Previous: obsidatusNext: obsidialis


ob-sĭdĕo, ēdi, essum, 2, v. n. and a. [sedeo].

I. Neutr., to sit, stay, remain, abide anywhere (only poet.): servi ne obsideant, liberis ut sit locus, Plaut. Poen. prol. 23: domi obsidere, Ter. Ad. 4, 6, 6: in limine, Val. Fl. 2, 237.—

II. Act., to sit at, on, or in, to remain on or in, to haunt, inhabit, frequent a place.

A. In gen.: aram, Plaut. Rud. 3, 3, 36: ranae stagna et rivos obsident, frequent marshes, Plin. 11, 18, 19, 62: obsedit limina bubo, Sil. 8, 636: Apollo umbilicum terrarum obsidet, Cic. Div. 2, 56.—

B. In partic.

1. Milit. t. t., to sit down before, to hem in, beset, besiege, invest, blockade a place (cf. oppugno): cum omnes aditus armati obsiderent, Cic. Phil. 2, 35, 89: Curio Uticam obsidere instituit, Caes. B. C. 2, 36: consiliis ab oppugnandā urbe ad obsidendam versis, Liv. 2, 11: propius inopiam erant obsidentes quam obsessi, id. 25, 11: ut Carthaginem crederent extemplo Scipionem obsessurum, id. 30, 7: totam Italiam, Cic. Agr. 2, 28, 75: vias, Caes. B. G. 3, 23: vallis obsessa, Verg. A. 10, 120: egregias Lateranorum aedīs, Juv. 10, 17.—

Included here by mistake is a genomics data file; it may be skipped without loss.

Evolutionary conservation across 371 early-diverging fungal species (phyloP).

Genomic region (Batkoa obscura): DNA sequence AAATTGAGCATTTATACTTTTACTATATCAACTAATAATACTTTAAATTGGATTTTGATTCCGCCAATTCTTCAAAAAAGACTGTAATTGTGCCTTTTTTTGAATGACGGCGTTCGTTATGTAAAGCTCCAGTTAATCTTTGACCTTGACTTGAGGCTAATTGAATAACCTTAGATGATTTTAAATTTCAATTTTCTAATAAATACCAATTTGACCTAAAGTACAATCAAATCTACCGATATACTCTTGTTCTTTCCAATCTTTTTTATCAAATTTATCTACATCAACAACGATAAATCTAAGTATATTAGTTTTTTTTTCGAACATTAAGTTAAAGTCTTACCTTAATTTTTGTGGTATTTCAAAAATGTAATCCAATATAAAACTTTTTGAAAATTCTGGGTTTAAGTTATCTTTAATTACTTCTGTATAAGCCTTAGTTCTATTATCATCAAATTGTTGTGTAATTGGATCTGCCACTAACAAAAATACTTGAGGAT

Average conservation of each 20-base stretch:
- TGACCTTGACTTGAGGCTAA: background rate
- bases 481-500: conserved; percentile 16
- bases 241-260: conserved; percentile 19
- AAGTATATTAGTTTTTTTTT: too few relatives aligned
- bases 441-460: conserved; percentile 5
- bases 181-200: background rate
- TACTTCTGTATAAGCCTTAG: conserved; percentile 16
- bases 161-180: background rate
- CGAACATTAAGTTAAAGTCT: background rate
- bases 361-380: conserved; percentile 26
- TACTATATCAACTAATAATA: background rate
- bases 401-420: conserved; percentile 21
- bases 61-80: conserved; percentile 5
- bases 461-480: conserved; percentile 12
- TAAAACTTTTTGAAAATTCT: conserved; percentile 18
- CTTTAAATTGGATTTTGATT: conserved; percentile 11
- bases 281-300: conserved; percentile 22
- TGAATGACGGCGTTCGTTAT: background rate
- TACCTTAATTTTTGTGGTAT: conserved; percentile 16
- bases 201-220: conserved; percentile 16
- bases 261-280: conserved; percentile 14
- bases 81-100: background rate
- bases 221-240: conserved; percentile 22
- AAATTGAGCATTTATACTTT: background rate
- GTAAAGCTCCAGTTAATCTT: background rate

2. To occupy, fill, possess: corporibus omnis obsidetur locus, is filled, Cic. N. D. 1, 23, 65: senatum armis, id. Phil. 7, 5, 15: palus obsessa salictis, full of osier-thickets, Ov. M. 11, 363: Trachasque obsessa palude, i. e. surrounded, id. ib. 15, 717.—

b. Trop., to occupy, possess, take possession of: alicujus animum, Just. 42, 4, 21: qui meum tempus obsideret, who took up my time, Cic. Verr. 1, 2, 6; id. Or. 62, 210: cum obsideri aures a fratre cerneret, that they were continually besieged by his brother, Liv. 40, 20 fin.

3. To have one's eye upon, to watch closely, be on the look-out for: jacere humi ... ad obsidendum stuprum, Cic. Cat. 1, 10, 26: rostra, id. Fl. 24, 57.